The Good, The Bad, and The Ugly: Three Situations where I turned down freelance work

Turning Down Clients
What I’m about to share with you are three real situations where I turned down freelance work. All three situations were turned down for different reasons and each had a unique reaction from the client.

First, why you should start saying “no” to freelance work

You’re going to be tempted to take on every project that comes your way – especially if you’re just getting started or are hurting for the money. I know this because it’s how I felt for a long time, but believe me, it’s not worth it.

There are many reasons why you should turn down a freelance project:

  • The client’s budget is too low
  • The project timeframe is too short
  • The project is morally or ethically questionable – making you feel uncomfortable
  • You’re already too busy with other work
  • You don’t like the type of work or the client’s way of working

In any of these cases you may want to turn the work down. However, no one likes rejection, so the delivery of your decision to the client must be handled carefully.

Stay calm and collected when responding back. Don’t go the easy route and lie to the client, rather, explain your situation and explore an alternate solution if possible.

Here are a few useful phrases to help you respond back to your client:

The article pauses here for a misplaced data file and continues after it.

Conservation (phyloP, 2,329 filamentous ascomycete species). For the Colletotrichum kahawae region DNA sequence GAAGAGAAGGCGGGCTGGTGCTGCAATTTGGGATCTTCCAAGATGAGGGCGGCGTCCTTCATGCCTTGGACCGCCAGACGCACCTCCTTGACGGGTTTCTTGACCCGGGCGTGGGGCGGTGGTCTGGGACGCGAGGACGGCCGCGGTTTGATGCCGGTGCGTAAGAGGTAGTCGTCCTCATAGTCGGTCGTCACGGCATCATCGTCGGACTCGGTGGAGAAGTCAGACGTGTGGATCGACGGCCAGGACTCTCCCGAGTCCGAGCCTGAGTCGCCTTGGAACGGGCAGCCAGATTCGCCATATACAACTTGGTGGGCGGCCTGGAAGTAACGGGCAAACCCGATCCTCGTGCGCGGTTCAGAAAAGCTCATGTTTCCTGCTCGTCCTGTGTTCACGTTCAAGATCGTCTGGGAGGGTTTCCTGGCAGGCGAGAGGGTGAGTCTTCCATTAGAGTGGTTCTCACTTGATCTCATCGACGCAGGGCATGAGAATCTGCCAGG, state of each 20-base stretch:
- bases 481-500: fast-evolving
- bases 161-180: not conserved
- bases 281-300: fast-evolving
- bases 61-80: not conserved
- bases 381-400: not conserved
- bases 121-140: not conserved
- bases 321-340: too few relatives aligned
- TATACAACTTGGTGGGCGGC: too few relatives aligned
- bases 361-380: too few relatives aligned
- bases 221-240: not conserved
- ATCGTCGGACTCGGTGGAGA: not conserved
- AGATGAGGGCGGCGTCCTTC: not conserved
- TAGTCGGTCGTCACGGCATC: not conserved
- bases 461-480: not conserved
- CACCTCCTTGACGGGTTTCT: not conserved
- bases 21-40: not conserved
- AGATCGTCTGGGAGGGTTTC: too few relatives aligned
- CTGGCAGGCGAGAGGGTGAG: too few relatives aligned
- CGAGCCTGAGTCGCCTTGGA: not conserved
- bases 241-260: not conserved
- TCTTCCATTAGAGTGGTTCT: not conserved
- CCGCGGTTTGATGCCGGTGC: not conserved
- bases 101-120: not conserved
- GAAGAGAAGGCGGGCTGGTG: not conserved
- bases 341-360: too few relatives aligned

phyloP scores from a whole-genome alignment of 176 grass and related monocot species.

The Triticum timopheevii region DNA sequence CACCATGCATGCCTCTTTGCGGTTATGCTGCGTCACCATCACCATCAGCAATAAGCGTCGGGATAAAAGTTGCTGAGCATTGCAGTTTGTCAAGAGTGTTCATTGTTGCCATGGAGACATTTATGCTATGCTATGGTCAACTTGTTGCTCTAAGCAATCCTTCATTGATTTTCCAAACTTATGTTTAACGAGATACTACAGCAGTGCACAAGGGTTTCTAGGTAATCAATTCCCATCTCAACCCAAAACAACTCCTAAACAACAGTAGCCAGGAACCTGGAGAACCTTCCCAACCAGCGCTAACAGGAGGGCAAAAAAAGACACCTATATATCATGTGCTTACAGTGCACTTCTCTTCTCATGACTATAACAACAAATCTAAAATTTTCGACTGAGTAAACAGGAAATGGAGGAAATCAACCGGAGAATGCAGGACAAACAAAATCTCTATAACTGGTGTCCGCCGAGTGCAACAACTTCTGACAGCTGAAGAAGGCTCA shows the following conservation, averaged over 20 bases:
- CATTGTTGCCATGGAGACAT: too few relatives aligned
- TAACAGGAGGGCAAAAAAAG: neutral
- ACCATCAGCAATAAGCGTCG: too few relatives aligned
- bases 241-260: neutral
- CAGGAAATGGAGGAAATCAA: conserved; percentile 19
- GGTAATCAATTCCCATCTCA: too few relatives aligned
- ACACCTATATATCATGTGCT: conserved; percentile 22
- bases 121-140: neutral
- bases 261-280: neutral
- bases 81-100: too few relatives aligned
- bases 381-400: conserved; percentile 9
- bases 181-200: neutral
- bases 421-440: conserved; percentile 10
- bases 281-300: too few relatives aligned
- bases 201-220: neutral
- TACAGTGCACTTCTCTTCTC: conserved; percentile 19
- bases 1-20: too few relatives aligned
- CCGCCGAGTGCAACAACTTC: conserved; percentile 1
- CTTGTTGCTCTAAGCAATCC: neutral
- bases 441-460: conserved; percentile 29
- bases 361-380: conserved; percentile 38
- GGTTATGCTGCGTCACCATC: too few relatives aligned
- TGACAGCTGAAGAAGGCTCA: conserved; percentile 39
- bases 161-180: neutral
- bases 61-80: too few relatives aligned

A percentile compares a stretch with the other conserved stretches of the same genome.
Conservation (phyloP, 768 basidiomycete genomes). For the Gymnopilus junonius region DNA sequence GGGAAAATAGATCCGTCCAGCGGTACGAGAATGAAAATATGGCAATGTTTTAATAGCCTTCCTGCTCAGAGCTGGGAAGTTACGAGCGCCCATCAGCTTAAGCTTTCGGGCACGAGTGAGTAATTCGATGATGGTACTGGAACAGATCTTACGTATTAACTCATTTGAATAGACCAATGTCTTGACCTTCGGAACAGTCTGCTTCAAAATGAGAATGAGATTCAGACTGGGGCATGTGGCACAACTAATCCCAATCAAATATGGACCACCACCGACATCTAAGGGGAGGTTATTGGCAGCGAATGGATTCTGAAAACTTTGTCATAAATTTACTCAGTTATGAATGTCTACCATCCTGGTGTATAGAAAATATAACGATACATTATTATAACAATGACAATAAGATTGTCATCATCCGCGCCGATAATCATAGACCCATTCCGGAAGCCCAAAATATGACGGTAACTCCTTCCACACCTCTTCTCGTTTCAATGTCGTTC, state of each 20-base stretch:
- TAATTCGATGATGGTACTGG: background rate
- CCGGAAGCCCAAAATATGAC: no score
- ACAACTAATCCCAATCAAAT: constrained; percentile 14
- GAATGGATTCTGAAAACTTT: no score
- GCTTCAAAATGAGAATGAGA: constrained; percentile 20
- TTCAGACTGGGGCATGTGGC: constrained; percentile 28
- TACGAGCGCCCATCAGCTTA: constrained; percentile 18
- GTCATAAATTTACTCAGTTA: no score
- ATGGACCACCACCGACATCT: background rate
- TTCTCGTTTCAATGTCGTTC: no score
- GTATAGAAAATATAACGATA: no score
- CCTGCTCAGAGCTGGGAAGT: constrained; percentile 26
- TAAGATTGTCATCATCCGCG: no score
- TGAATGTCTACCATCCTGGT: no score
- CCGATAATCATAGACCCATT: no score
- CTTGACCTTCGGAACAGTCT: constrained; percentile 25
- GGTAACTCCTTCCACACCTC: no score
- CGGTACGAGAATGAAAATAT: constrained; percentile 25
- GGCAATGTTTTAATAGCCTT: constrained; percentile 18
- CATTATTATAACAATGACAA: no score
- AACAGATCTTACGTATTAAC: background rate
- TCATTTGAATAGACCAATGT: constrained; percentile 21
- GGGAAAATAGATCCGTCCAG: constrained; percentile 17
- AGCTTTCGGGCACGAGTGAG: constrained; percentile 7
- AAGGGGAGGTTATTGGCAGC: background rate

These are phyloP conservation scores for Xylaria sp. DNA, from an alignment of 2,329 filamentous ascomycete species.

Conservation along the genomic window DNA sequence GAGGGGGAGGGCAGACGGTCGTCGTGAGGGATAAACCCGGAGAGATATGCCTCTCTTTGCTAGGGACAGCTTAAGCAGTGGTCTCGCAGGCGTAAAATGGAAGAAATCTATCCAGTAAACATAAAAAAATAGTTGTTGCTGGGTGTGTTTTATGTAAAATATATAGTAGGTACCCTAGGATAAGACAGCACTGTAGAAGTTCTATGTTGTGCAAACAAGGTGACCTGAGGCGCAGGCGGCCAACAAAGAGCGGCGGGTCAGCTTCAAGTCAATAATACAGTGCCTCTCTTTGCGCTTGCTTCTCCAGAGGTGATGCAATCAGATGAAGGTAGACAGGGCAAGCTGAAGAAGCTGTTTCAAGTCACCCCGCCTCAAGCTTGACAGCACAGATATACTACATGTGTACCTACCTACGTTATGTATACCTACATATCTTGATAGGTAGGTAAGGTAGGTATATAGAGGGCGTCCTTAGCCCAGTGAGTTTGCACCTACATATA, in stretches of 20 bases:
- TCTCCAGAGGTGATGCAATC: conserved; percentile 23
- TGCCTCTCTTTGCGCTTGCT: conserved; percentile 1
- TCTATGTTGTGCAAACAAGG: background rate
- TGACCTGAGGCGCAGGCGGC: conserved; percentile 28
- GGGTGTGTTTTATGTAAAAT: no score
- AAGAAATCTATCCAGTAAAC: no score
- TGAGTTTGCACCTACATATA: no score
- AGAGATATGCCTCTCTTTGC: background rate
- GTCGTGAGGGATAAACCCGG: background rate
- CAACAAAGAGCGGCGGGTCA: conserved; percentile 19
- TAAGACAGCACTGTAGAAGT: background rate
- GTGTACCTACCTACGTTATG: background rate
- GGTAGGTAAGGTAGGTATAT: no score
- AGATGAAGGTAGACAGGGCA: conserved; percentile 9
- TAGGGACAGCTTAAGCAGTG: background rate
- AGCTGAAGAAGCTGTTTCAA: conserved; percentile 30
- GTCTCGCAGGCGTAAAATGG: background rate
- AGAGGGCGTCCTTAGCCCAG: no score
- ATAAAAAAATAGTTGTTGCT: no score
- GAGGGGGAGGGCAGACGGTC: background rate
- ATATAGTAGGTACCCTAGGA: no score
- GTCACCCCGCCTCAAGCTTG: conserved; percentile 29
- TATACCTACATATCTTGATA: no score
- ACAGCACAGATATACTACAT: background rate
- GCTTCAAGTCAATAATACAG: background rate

• “Thank you for reaching out. Unfortunately I’m booked with other projects at this time…”
  • “I’m currently up to my nose in work right now. However, I’d be happy to forward your details to another reliable designer…”
  • “I appreciate your interest in working with me, however, after reviewing your project requirements I’m not sure I’m the right fit for the job…”

It’s difficult to turn down work, but saying no means saying yes to something else. There’s an opportunity cost associated with everything you take on. Every commitment you make is taking up your time, so you need to delegate what’s on your plate, and leave margin for new opportunities to come.

It helps to strictly stick to your specialty. For example, if you’re a logo designer, don’t take on a presentation design project.

You have to say no to a lot of good things in order to be able to say yes to a lot of great things. – Sean McCabe via seanwes podcast 055: Preserving Your Sanity by Creating Margin

The Good, The Bad, and The Ugly

No one enjoys saying “No” to a client, but last week in a single day I had to turn down three new inquiries. All three situations were turned down for different reasons and each had a unique reaction from the client. I hope you’re able to pick some useful information from these situations.

The Good – Understanding

I received a new entry on my website from a very nice person asking if I’d like to help build a solid template for their sales presentation. Here’s a blurb from their email:

I’m looking for a designer to help us with a solid template for our sales presentations. We need something sleek, professional, and engaging. We’re starting at ground zero and trying to get the content collected at this point. [...] If this is something that interests you, let me know.